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Dirty power plants in Western Balkans and Ukraine set to become EU priority

Belgrade - Several environmentally damaging coal and hydropower projects across the Western Balkans, Ukraine and Moldova are likely to be included this Thursday on a priority list of projects of the European Commission-backed Energy Community, meaning they will be fast-tracked for financing over the next years.

The Energy Community is meant to integrate the signatory countries' energy systems into that of the EU.

Among the projects submitted [1] for prioritisation by the members of the Energy Community, 15 have been identified by Bankwatch as prone to causing serious harm to the climate, environment and health [2].

These include the Kosova e Re lignite power plant in Kosovo, three lignite plants including Kolubara B in Serbia, and two new coal units in western Ukraine - Burshtyn and Dobrotvir - that would be aimed mostly at electricity exports to the EU, while leaving health and environmental costs to the local population.

Several hydropower plants which would damage protected areas, are also on the list.

An overview and description of these projects can be seen in this visualisation [2] and briefing [3].

"It is highly ironic that an EU-backed body such as the Energy Community prioritises these polluting projects considering that they directly conflict with EU environmental legislation or climate goals," comments Bankwatch's Pippa Gallop.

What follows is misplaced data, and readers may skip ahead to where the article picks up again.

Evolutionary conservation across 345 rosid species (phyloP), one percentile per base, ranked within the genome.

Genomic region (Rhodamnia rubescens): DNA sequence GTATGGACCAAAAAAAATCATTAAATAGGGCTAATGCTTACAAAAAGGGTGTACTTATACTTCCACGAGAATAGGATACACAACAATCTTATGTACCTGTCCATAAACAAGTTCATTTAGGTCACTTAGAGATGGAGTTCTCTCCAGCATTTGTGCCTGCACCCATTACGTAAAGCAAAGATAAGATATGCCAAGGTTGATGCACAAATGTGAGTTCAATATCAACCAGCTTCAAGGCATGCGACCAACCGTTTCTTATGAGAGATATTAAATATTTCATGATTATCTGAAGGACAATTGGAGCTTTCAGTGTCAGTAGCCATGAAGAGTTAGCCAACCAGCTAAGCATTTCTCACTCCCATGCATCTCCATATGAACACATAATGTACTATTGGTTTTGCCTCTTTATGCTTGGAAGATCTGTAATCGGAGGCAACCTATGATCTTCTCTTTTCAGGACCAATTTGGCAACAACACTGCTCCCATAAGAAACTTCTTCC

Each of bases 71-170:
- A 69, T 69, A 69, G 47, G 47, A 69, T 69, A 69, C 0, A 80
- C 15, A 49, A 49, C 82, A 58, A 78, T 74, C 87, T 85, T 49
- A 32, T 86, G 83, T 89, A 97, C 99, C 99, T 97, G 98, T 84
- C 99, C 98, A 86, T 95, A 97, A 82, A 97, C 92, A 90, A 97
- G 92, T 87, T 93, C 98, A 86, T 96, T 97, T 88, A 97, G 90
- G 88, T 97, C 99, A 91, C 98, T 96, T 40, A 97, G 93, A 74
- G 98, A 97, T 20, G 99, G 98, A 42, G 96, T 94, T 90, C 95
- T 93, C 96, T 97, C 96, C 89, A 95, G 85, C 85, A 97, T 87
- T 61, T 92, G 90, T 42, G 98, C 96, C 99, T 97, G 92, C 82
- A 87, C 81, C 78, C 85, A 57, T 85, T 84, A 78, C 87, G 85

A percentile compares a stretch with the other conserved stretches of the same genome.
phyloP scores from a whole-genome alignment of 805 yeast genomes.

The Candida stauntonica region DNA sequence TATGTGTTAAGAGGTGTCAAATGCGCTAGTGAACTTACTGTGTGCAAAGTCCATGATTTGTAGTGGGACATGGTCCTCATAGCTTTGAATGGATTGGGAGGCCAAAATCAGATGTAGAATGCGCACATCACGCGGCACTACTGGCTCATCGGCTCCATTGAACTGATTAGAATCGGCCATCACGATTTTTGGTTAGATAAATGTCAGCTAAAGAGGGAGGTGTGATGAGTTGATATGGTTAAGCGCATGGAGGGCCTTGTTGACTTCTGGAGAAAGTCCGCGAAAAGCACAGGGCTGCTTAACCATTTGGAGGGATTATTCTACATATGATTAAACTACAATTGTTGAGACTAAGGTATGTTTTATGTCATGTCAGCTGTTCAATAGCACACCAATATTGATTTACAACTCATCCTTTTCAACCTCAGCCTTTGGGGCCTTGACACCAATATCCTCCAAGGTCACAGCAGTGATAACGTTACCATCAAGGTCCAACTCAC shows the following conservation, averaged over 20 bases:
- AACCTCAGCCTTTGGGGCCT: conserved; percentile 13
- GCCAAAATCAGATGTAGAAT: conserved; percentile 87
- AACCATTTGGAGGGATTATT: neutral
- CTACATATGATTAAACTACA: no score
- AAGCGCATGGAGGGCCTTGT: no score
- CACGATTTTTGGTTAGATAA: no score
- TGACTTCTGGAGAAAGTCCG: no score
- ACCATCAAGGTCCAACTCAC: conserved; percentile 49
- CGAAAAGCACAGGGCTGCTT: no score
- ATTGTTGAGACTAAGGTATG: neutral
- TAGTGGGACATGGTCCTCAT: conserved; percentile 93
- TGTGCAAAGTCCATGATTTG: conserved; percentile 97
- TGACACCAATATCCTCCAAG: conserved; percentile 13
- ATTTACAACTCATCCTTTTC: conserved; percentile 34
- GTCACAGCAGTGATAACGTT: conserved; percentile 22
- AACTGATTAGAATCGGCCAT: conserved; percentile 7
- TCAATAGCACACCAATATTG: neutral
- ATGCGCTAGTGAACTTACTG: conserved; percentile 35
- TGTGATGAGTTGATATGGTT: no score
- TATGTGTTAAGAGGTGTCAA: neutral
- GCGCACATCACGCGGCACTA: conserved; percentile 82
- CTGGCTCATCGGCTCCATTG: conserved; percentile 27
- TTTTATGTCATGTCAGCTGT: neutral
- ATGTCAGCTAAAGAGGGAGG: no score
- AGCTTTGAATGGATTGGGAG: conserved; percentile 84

"The Energy Community is meant to make it easier for its members to join the EU – and most of these countries are very interested in accession," adds Gallop. "But in reality constructing these polluting coal plants or environmentally harmful large hydro plants and transmission lines puts a huge financial burden on pre-accession countries for later on, when they will have to fix conflicts with EU legislation. The prioritisation of these projects now primarily serves EU energy import needs."

The selected projects will be allowed to undergo a fast-track approval process on the national level, which may mean the concerned public might not be consulted thoroughly before approval. Despite repeated requests by NGOs and local groups to see the shortlisted projects proposed for prioritisation, the Energy Community has refused to disclose any information to date.

The chosen projects will also be prioritised for financing by international financial institutions such as the European Investment Bank and the European Bank for Reconstruction and Development. Although the EBRD is currently revising its energy strategy and civil society groups are asking it to halt lending for fossil fuels, starting with coal, it - along with the World Bank - has already shown interest in financing the highly contested Kosova e Re lignite plant.


Pippa Gallop
Bankwatch research coordinator
pippa.gallop at bankwatch.org
Tel.: +385 99 755 9787

Notes for editors

1. The original list of Projects of Energy Community Interest here

is supplemented by an additional 15 projects that were published in May 2013

2. See a visualisation of projects proposed for prioritisation by the Energy Community which Bankwatch assesses as problematic:

3. Read a briefing about the Energy Community and the harmful projects proposed for prioritisation:

4. Although the European Investment Bank has recently made a virtual withdrawal from financing coal projects, it remains open to financing large hydropower projects and transmission lines aimed at exporting electricity from Energy Community Parties to the EU.